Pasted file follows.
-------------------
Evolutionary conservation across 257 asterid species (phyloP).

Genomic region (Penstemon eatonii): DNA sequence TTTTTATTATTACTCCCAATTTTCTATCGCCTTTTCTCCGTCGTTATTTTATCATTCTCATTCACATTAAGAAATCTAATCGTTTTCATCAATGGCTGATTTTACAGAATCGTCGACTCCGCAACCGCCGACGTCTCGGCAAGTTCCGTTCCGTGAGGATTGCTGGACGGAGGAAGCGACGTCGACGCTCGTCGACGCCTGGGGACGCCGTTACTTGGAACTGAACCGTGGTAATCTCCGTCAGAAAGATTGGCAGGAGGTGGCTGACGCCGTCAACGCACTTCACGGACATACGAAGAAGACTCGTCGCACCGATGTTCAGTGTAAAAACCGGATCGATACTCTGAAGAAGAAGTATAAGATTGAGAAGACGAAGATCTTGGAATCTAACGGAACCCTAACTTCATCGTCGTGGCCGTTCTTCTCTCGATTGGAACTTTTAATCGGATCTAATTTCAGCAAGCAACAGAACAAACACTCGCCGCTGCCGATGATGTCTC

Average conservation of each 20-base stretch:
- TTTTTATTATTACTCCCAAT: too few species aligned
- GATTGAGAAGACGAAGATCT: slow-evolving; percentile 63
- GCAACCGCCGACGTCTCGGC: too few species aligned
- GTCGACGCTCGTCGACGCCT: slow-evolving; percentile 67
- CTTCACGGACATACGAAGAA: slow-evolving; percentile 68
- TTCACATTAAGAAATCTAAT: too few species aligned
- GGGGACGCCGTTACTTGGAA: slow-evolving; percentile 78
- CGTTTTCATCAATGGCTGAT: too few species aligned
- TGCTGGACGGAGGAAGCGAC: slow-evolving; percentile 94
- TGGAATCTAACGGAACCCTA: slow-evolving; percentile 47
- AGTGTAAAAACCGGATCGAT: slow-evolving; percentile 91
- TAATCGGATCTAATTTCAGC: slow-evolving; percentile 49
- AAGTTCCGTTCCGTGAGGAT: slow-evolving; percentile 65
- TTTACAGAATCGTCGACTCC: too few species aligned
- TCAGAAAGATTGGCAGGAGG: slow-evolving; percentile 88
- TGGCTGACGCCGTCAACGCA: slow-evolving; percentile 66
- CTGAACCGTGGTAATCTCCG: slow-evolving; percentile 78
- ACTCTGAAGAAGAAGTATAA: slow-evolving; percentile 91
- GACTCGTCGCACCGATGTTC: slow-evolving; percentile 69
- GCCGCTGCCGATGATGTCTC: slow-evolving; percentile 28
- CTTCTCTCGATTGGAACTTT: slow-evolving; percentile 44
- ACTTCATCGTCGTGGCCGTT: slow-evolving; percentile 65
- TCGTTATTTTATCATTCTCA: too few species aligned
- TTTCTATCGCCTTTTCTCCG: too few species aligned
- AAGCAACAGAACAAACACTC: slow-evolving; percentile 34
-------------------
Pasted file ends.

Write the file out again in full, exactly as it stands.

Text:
Evolutionary conservation across 257 asterid species (phyloP).

Genomic region (Penstemon eatonii): DNA sequence TTTTTATTATTACTCCCAATTTTCTATCGCCTTTTCTCCGTCGTTATTTTATCATTCTCATTCACATTAAGAAATCTAATCGTTTTCATCAATGGCTGATTTTACAGAATCGTCGACTCCGCAACCGCCGACGTCTCGGCAAGTTCCGTTCCGTGAGGATTGCTGGACGGAGGAAGCGACGTCGACGCTCGTCGACGCCTGGGGACGCCGTTACTTGGAACTGAACCGTGGTAATCTCCGTCAGAAAGATTGGCAGGAGGTGGCTGACGCCGTCAACGCACTTCACGGACATACGAAGAAGACTCGTCGCACCGATGTTCAGTGTAAAAACCGGATCGATACTCTGAAGAAGAAGTATAAGATTGAGAAGACGAAGATCTTGGAATCTAACGGAACCCTAACTTCATCGTCGTGGCCGTTCTTCTCTCGATTGGAACTTTTAATCGGATCTAATTTCAGCAAGCAACAGAACAAACACTCGCCGCTGCCGATGATGTCTC

Average conservation of each 20-base stretch:
- TTTTTATTATTACTCCCAAT: too few species aligned
- GATTGAGAAGACGAAGATCT: slow-evolving; percentile 63
- GCAACCGCCGACGTCTCGGC: too few species aligned
- GTCGACGCTCGTCGACGCCT: slow-evolving; percentile 67
- CTTCACGGACATACGAAGAA: slow-evolving; percentile 68
- TTCACATTAAGAAATCTAAT: too few species aligned
- GGGGACGCCGTTACTTGGAA: slow-evolving; percentile 78
- CGTTTTCATCAATGGCTGAT: too few species aligned
- TGCTGGACGGAGGAAGCGAC: slow-evolving; percentile 94
- TGGAATCTAACGGAACCCTA: slow-evolving; percentile 47
- AGTGTAAAAACCGGATCGAT: slow-evolving; percentile 91
- TAATCGGATCTAATTTCAGC: slow-evolving; percentile 49
- AAGTTCCGTTCCGTGAGGAT: slow-evolving; percentile 65
- TTTACAGAATCGTCGACTCC: too few species aligned
- TCAGAAAGATTGGCAGGAGG: slow-evolving; percentile 88
- TGGCTGACGCCGTCAACGCA: slow-evolving; percentile 66
- CTGAACCGTGGTAATCTCCG: slow-evolving; percentile 78
- ACTCTGAAGAAGAAGTATAA: slow-evolving; percentile 91
- GACTCGTCGCACCGATGTTC: slow-evolving; percentile 69
- GCCGCTGCCGATGATGTCTC: slow-evolving; percentile 28
- CTTCTCTCGATTGGAACTTT: slow-evolving; percentile 44
- ACTTCATCGTCGTGGCCGTT: slow-evolving; percentile 65
- TCGTTATTTTATCATTCTCA: too few species aligned
- TTTCTATCGCCTTTTCTCCG: too few species aligned
- AAGCAACAGAACAAACACTC: slow-evolving; percentile 34